A guest review by Sirius
Summary: This fantasy novel took entirely too long to take off the ground for me, even if the pace picked up somewhat in the last third of the book.
Tomas Kemp has two successful novels to his name and the true belief that a successful sequel is only a matter of a little inspiration. When Tomas meets a mysterious stranger under the branches of an old oak tree, he feels compelled to tell him about a book he holds dear and the sequel he wants to read. But Cathal doesn’t share that deep belief that the sequel Tomas seeks ends happily. Cathal has seen enough of a world where stories are real to know that happy ever after is sometimes the dream that won’t come true.
But stories have never let Tomas down, and as he follows Cathal across the reality shift between their worlds, he learns that Cathal is right: Happy ever after is never just given—but sometimes, it can be fought for and won.
I think before I get into my review, I need to talk a little bit in more detail about the set up of the story, otherwise I will not be able to adequately explain why I was only able to finish the book on the fourth re-read. I do not think that any of this counts as significant spoilers, but as you can see, I put a spoiler warning in just in case.
As the blurb tells us, Tomas is a writer; he comes to the village of Oakwood on holiday from London on the insistence of his sister to try and catch his muse. He is not very successful in trying to write his latest book and he is hoping that his inspiration will come back to him here. While on holiday he meets Cathal under a tree and, as the blurb also tells us, Tomas will eventually have an adventure when he is following Cathal to another reality. I thought the adventure element was very enjoyable, but the problem for me was that it took a REALLY long time to get to this part of the book.
Related to this is my first issue: editing, or lack of. Cat’s Quill is another example of a book that could have benefited, in my opinion, from stronger editing. The first one third of the book was too long and while it was set-up for the last part, it was just too much. One would think that we would be treated to a development of a love story before the adventure actually happens? I did not think so, because in the first half of the book Tomas and Cathal essentially have two (or three, depending on how you count) conversations and Tomas was doing things. Granted, this is plot-based and understandable, but whatever Tomas was doing in between having those conversations with Cathal felt very odd to me. While the writer tied it all up in the end, I felt that way too much time was spent on Tomas’s research and many things could have been edited out. For example, at some point Tomas is looking for a book and he goes to the library, where we meet a librarian who talks in riddles—literally. It was so frustrating to me, especially since the reason why she was talking like this was not ever explained. In other words, Tomas looking for the book was necessary for the plot, but the reason why we could not have a “normal” librarian was not ever explained.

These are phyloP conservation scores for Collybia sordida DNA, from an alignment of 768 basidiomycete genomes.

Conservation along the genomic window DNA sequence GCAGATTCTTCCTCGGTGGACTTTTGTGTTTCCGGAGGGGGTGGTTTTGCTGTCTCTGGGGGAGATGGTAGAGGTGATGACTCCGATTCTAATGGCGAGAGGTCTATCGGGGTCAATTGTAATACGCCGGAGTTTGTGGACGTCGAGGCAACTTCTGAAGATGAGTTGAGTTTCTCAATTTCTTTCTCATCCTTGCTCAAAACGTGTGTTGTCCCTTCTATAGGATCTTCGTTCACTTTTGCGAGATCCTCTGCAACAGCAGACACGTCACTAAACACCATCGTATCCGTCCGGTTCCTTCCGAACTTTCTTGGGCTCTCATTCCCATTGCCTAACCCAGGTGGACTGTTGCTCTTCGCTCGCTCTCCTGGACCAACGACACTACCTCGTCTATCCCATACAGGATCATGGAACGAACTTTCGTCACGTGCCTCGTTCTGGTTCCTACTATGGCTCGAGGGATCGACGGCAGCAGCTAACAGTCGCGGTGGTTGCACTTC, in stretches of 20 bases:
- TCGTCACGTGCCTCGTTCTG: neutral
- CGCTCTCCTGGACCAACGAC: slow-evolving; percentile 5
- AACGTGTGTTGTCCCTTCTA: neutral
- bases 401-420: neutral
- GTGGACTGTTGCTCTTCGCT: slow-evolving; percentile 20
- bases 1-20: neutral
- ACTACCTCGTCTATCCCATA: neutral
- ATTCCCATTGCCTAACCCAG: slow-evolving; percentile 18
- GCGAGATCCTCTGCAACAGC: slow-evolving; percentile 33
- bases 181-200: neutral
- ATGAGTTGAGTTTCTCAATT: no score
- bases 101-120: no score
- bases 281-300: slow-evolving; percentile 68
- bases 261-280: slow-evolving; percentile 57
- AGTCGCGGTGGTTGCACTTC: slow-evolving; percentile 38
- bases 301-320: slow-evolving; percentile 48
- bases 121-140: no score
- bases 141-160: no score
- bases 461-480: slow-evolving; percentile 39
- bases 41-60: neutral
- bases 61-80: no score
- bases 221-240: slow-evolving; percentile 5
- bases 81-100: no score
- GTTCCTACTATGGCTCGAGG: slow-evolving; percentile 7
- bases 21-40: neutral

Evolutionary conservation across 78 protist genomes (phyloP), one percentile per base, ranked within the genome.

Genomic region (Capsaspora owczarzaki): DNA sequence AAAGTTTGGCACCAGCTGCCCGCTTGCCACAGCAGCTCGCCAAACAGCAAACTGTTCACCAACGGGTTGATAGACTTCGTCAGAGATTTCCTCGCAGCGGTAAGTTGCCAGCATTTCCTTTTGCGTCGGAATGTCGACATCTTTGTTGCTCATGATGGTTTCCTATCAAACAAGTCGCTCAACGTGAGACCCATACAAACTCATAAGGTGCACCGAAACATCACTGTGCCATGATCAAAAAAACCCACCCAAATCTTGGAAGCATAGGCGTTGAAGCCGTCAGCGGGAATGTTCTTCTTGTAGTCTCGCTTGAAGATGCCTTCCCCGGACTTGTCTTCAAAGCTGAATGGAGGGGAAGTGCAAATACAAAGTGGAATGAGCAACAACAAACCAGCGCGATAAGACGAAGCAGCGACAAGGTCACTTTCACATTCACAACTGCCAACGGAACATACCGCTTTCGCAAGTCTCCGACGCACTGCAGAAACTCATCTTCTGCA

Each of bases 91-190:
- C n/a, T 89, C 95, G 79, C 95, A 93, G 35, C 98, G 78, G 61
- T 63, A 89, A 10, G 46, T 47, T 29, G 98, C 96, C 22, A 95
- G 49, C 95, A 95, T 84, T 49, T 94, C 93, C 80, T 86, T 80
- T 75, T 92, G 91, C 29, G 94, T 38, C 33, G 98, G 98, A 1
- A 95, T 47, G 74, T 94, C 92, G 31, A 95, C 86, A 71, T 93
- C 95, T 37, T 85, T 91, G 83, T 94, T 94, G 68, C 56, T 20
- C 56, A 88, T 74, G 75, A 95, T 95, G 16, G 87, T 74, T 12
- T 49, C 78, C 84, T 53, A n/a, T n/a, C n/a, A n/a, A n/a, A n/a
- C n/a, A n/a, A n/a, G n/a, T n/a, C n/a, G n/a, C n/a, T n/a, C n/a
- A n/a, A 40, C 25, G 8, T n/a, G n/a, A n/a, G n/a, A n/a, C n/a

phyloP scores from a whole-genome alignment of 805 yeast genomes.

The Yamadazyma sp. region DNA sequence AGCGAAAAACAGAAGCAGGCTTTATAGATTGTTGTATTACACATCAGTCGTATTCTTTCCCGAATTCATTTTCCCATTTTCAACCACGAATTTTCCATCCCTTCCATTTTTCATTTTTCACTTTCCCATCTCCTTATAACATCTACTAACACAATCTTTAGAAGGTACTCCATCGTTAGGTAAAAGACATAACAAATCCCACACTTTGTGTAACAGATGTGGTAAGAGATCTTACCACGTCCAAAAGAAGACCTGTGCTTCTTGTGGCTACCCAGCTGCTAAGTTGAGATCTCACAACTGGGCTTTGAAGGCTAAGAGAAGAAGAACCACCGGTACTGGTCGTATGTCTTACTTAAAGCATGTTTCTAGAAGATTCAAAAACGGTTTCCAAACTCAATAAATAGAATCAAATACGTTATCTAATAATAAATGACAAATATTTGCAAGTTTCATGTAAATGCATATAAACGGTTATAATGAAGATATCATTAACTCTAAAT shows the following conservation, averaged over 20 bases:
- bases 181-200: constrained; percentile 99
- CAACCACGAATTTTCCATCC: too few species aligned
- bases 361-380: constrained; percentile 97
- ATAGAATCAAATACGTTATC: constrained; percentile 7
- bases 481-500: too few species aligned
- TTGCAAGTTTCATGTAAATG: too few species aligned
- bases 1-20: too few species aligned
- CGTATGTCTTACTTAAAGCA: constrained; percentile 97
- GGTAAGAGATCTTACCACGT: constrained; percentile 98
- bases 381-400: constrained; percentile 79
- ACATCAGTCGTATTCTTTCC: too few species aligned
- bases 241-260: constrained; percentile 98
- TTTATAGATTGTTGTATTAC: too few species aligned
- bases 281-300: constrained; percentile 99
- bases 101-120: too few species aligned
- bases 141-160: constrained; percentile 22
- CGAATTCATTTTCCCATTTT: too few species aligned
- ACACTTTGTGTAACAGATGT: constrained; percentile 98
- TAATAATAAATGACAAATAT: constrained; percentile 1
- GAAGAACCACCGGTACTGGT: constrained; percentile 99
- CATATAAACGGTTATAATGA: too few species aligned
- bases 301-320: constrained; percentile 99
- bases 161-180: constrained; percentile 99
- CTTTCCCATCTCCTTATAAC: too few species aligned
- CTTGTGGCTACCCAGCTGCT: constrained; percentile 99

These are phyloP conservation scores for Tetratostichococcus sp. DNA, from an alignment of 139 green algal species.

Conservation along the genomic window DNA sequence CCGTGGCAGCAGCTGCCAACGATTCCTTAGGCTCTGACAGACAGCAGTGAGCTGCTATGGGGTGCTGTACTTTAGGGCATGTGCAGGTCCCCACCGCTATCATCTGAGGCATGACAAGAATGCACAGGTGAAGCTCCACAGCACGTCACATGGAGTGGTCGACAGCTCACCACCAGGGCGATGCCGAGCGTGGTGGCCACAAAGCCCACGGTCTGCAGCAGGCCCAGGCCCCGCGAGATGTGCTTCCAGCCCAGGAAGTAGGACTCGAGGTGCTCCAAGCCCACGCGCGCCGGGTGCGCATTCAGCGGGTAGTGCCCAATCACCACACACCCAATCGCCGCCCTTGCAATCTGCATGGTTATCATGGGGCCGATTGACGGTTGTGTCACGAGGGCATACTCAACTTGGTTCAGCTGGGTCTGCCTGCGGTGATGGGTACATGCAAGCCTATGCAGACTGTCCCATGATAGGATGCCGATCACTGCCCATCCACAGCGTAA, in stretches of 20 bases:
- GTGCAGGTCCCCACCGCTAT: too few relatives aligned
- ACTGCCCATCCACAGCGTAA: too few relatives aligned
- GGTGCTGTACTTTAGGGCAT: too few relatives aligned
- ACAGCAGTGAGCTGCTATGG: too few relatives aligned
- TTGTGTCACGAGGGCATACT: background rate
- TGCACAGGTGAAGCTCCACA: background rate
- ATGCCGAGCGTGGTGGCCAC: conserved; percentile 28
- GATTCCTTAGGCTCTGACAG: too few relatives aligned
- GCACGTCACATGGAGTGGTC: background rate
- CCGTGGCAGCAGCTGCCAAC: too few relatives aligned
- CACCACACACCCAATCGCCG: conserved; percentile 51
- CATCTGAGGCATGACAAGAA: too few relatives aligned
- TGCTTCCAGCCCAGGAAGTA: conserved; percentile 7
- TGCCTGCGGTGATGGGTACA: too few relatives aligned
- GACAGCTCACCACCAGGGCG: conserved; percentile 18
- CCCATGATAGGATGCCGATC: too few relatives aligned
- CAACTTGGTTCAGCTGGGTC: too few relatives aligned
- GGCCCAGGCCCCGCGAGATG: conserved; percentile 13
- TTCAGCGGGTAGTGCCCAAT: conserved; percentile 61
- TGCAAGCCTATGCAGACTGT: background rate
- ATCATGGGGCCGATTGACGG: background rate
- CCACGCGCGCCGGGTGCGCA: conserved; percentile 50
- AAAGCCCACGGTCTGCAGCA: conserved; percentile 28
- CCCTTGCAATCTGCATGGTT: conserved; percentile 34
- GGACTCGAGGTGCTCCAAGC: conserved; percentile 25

“I will issue you a temporary card. After all, you will be with us a while, and I will not stand in the way of a quest. There are dragons to be slain and worlds to be discovered.”
The best I could come up with was that she was like that wise old lady in fairy tales, the one who gives predictions to the Quester, but always mysterious. The problem was that I came up with this after I was done, because the first sixty percent of the story or so read to me as very realistic setting with people talking in riddles and that frustrated me. I know the writer was setting up the reveal, but I thought it was over-written.
I really wanted to like how this book talks about stuff I bet any book lover thought about at least once (or at least I did :)). Do books create realities and do the characters which come alive on the pages become alive in those realities? If we want the sequel to our favorite book to exist, does it mean that it does exist somewhere in another reality? Which is more real — our imagination or our real life? What is “reality”? Unfortunately, I had too much of those pearls of wisdom from a couple of the characters and did not enjoy the execution of those ideas:
“Many hear the words but few listen, let alone step out in faith to share them with others. I believe that it is important to share what you have, to give of yourself rather than hide who you really are, but unfortunately the worlds in which we live are complicated.”
The second major problem I had was lack of character development. I wish I could say that during the first half of the book some character development occurs, but if it did I missed it. Basically I felt that Tomas’s character arc is that he is rude to people in the beginning of the story (which is really because he is sad and lonely and afraid that people will leave him if he will let them in) and when he realizes that he is in love he is less rude. I suppose this is some development for him. And I found Cathal to be a very frustrating character; at first he talks in riddles, then he talks in riddles again, and when his secrets are revealed, he does not talk in riddles any longer. We learn some facts about him, but I did not feel that I learned much about him as a character except that he fell in love with Tomas.
While I had problems with this book, other readers may not agree.